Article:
Tuesday, April 17, 2007

Media Advisory

(from Moon-Yun)


Media Advisory: Continuing Coverage on Virginia Tech Shooting

SAN FRANCISCO (April 17, 2007) -- Now that the identity of the suspected shooter at Virginia Tech is known, AAJA [Asian American Journalists Association] cautions the use of his heritage or immigrant status in news coverage.

We understand the need to research the background of Seung-Hui Cho (first name is pronounced "sung hee") and to provide details about him as a nation struggles to make sense of the horrific incident.

But we are disturbed by some media outlets' prominent mention that the suspect is an immigrant from South Korea when such a revelation provides no insight or relevance to the story. The fact he is not a U.S. citizen and was here on the basis of a green card, while interesting, should not be a primary focus in the profiling of him. To highlight that suggests his immigration status played a role in the shootings; there's been no such evidence.

We remind the media that the use of racial and other identifiers must be accompanied with context and relevance. Without it, we open the door to subjecting an entire people to unfair treatment or portrayal based on their skin color or national heritage.

We at AAJA, representing approximately 2,000 reporters, editors, photographers and executives in the industry, encourage journalists to refer to style and reference books, both within their own shop as well as AAJA's at http://www.aaja.org/resources/apa_handbook/.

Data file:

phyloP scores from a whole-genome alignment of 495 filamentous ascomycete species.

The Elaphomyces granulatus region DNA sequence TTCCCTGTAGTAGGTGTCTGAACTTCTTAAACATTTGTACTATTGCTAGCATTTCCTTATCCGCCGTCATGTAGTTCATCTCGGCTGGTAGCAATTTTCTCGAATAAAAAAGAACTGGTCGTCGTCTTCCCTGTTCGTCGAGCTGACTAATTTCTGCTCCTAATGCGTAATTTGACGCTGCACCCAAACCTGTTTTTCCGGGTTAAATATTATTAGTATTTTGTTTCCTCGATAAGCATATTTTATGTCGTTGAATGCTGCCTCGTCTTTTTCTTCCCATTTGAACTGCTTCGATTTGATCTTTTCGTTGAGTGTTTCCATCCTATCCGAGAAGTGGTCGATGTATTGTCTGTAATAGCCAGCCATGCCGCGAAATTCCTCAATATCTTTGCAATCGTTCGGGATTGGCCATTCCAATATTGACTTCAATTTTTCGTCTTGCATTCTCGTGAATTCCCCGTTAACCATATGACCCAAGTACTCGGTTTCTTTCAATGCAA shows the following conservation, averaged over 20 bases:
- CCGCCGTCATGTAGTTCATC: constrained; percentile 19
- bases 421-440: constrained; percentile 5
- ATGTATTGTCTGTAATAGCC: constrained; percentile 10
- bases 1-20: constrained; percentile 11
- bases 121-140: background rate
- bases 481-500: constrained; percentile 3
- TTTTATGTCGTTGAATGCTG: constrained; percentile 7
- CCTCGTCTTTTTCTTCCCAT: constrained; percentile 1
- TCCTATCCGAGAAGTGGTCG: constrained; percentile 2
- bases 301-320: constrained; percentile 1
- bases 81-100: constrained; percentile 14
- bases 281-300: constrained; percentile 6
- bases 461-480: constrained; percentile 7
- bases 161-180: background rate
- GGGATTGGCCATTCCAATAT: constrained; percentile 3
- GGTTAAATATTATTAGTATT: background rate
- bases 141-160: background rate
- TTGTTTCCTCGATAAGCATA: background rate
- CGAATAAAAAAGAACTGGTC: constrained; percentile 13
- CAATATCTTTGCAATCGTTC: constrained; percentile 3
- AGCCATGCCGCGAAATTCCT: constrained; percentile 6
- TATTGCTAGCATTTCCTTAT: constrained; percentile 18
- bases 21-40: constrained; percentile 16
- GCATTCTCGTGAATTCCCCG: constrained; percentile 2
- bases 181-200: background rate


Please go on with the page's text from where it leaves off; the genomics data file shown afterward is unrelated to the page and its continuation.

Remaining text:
Ritchie Mae said...

This issue reminds me of the heated discussion between Bill O'Reilly and Geraldo Rivera. A clip can be found on YouTube:


This topic about generalizations is interesting. One person on Facebook.com looked Korean and, in his pictures, posed with guns. All of a sudden, people started sending him hateful comments because they assumed that he was the shooter involved in the Virgina Tech shooting.

Pat said...

Let's construct a generalization using what this media advisory warns against.

Seung-Hui Cho killed people at Virginia Tech
Seung-Hui Cho was an Asian immigrant.
Asian immigrants are dangerous and violent.

You can see that there is a leap from the second part of this syllogism to the third. The first two parts are facts; the third is a conclusion that appears to follow from the first two but, in fact, does not.

If such generalizations become embedded in our thinking, we start manufacturing stereotypes from them; and the more popular these stereotypes become, the more they roam the landscape of reality, causing havoc.